21. López-López A, Pujalte MJ, Benlloch S, Mata-Roig M, Rosselló-Mora R, Garay E, Rodríguez-Valera F (2002) Thalassospira lucentensis gen. nov., sp. nov., a new marine member of the α-Proteobacteria. Int J Syst Evol Microbiol 52:1277–1283PubMedGoogle Scholar
  22. López-Pérez M, Rodriguez-Valera F, Crawford R, Ivanova E (2014) Genome Sequence of “Thalassospira australica” NP3b2T Isolated from St. Kilda Beach, Tasman Sea. Genome Announc 2:1–2CrossRefGoogle Scholar
  23. Moore CJ, Moore SL, Leecaster MK, Weisberg SB (2001) A comparison of plastic and plankton in the North Pacific Central Gyre. Mar Pollut Bull 42:1297–1300CrossRefPubMedGoogle Scholar
  24. Ng HJ, Webb HK, Crawford RJ, Malherbe F, Butt H, Knight R, Mikhailov VV, Ivanova EP (2013) Updating the taxonomic toolbox: classification of Alteromonas spp. using multilocus phylogenetic analysis and MALDI-TOF mass spectrometry. Anto Leeuw Int J G 103:265–275CrossRefGoogle Scholar
  25. Ng HJ, Ló Pez-Pé Rez M, Webb HK, Gomez D, Sawabe T, Ryan J, Vyssotski M, Bizet C, Malherbe F, Mikhailov VV, Crawford RJ, Ivanova EP (2014) Marinobacter salarius sp. nov. and marinobacter similis sp. nov., isolated from sea water. PLoS One 9:1–11Google Scholar
  26. Nogi Y, Yoshizumi M, Miyazaki M (2014) Thalassospira povalilytica sp. nov., a polyvinyl-alcohol-degrading marine bacterium. Int J Syst Evol Microbiol 64:1149–1153CrossRefPubMedGoogle Scholar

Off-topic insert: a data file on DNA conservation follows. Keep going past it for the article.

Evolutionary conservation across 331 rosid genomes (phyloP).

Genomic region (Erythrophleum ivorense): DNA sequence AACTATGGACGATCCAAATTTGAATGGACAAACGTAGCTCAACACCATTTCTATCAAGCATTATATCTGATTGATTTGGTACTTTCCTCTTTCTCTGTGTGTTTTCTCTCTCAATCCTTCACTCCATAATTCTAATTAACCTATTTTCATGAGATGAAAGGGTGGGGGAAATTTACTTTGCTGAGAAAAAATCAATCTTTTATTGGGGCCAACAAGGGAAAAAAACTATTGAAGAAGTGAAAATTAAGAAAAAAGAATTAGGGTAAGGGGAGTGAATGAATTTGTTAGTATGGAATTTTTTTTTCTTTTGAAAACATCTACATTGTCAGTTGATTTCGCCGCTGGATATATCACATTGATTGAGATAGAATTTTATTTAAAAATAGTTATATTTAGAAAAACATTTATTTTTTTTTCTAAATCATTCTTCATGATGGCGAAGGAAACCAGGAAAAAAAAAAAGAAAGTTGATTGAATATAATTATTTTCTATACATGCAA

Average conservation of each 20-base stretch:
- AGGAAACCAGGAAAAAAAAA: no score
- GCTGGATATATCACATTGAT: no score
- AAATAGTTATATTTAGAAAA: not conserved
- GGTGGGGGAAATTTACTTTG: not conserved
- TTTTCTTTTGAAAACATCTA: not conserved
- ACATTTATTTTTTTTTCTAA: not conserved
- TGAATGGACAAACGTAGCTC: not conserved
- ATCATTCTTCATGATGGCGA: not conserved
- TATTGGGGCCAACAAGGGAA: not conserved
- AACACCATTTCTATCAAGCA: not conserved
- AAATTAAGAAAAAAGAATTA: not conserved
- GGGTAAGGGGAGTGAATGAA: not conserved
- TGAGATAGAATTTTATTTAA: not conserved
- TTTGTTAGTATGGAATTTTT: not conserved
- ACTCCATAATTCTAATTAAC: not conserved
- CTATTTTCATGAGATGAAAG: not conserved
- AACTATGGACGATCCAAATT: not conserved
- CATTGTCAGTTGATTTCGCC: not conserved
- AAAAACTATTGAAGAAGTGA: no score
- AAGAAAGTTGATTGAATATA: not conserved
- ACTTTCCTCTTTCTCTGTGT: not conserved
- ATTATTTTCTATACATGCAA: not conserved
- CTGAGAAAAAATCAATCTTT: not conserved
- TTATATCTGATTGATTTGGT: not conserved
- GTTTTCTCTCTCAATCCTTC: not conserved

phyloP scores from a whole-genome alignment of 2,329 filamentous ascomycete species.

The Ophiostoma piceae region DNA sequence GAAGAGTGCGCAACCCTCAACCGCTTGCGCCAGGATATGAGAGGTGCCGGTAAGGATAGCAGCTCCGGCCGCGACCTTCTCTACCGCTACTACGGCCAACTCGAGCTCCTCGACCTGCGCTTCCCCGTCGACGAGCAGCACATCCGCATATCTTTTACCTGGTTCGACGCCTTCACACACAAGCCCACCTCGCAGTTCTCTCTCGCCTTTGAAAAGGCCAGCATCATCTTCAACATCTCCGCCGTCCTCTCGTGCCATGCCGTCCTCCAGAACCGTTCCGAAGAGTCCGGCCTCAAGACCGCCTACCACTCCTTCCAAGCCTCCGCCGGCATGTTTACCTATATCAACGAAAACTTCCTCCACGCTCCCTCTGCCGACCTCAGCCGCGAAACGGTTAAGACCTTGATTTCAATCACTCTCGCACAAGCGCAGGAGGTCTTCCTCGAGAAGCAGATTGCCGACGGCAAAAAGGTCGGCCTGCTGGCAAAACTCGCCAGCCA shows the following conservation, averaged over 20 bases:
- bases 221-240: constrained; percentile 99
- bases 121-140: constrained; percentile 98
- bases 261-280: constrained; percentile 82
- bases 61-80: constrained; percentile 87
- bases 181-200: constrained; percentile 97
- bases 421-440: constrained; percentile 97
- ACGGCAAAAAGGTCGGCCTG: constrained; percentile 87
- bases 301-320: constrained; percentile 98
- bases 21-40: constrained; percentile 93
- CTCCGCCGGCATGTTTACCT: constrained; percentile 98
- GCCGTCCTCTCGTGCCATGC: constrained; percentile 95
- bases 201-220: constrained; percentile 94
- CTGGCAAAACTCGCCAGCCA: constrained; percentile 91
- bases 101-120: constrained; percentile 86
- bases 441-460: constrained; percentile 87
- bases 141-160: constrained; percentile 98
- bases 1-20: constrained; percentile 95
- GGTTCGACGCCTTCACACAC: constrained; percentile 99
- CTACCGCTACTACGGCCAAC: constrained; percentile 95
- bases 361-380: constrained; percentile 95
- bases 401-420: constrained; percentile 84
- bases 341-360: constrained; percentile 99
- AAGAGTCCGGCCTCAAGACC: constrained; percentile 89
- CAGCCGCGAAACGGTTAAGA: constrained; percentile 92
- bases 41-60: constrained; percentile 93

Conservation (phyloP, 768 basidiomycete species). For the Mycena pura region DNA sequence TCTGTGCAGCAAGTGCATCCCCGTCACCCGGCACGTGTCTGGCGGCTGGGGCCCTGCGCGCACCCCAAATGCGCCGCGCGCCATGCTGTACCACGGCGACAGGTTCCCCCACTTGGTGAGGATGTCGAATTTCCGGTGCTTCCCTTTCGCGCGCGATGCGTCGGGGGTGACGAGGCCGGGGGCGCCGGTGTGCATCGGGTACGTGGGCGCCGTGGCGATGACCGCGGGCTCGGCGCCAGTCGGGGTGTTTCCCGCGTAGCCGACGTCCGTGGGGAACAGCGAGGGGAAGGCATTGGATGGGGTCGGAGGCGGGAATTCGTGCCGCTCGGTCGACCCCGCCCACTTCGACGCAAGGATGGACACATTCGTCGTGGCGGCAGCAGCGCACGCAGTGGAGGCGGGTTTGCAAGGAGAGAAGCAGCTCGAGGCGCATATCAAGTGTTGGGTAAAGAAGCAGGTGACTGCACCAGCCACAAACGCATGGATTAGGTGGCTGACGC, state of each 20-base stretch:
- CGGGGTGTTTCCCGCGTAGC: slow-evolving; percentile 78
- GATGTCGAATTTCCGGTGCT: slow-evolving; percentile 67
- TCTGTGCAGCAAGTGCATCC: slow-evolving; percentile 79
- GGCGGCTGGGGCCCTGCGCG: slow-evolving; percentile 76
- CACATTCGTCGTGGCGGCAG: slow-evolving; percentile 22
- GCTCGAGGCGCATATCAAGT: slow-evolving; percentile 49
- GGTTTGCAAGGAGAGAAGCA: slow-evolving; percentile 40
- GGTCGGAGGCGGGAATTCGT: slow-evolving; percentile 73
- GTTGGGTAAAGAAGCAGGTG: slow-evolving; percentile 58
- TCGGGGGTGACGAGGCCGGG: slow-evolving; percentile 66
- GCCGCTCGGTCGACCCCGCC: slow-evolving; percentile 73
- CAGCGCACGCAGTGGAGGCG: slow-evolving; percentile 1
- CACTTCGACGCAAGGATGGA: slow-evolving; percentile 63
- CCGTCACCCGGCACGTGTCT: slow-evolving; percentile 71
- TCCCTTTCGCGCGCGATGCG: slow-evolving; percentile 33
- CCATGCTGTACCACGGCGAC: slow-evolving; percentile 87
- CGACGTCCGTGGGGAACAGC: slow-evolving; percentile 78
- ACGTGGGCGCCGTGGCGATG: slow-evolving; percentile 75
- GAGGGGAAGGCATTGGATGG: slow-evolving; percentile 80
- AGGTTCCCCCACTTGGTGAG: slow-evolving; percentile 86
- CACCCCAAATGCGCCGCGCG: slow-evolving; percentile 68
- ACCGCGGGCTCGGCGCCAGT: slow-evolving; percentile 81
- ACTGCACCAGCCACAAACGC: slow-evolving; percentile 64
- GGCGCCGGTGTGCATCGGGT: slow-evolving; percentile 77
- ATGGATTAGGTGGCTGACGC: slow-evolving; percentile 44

27. Plotnikova EG, Anan’ina LN, Krausova VI, Ariskina EV, Prisyazhnaya NV, Lebedev AT, Demakov VA, Evtushenko LI (2011) Thalassospira permensis sp. nov., a new terrestrial halotolerant bacterium isolated from a naphthalene-utilizing microbial consortium. Microbiology 80:703–712CrossRefGoogle Scholar
  28. Provencher JF, Bond AL, Mallory ML (2015) Marine birds and plastic debris in Canada: a national synthesis and a way forward. Environ Rev 23:1–13CrossRefGoogle Scholar
  29. Pulicherla KK, Kumar PS, Manideep K, Rekha VPB, Ghosh M, Rao KRSS (2013) Statistical approach for the enhanced production of cold-active β-galactosidase from thalassospira frigidphilosprofundus: a novel marine psychrophile from deep waters of bay of bengal. Prep Biochem Biotechnol 43:766–780CrossRefPubMedGoogle Scholar
  30. Ramasamy D, Mishra AK, Lagier JC, Padhmanabhan R, Rossi M, Sentausa E, Raoult D, Fournier PE (2014) A polyphasic strategy incorporating genomic data for the taxonomic description of novel bacterial species. Int J Syst Evol Microbiol 64:384–391CrossRefPubMedGoogle Scholar
  31. Richter M, Rosselló-Móra R (2009) Shifting the genomic gold standard for the prokaryotic species definition. Proc Natl Acad Sci USA 106:19126–19131CrossRefPubMedPubMedCentralGoogle Scholar
  32. Saitou N, Nei M (1987) The neighbor-joining method: a new method for reconstructing phylogenetic trees. Mol Biol Evol 4:406–425PubMedGoogle Scholar
  33. Sasser M (1990) Technical Note 101: Identification of bacteria by gas chromatography of cellular fatty acids. MIDI, NewarkGoogle Scholar
  34. Sheavly SB, Register KM (2007) Marine debris and plastics: environmental concerns, sources, impacts and solutions. J Polym Environ 15:301–305CrossRefGoogle Scholar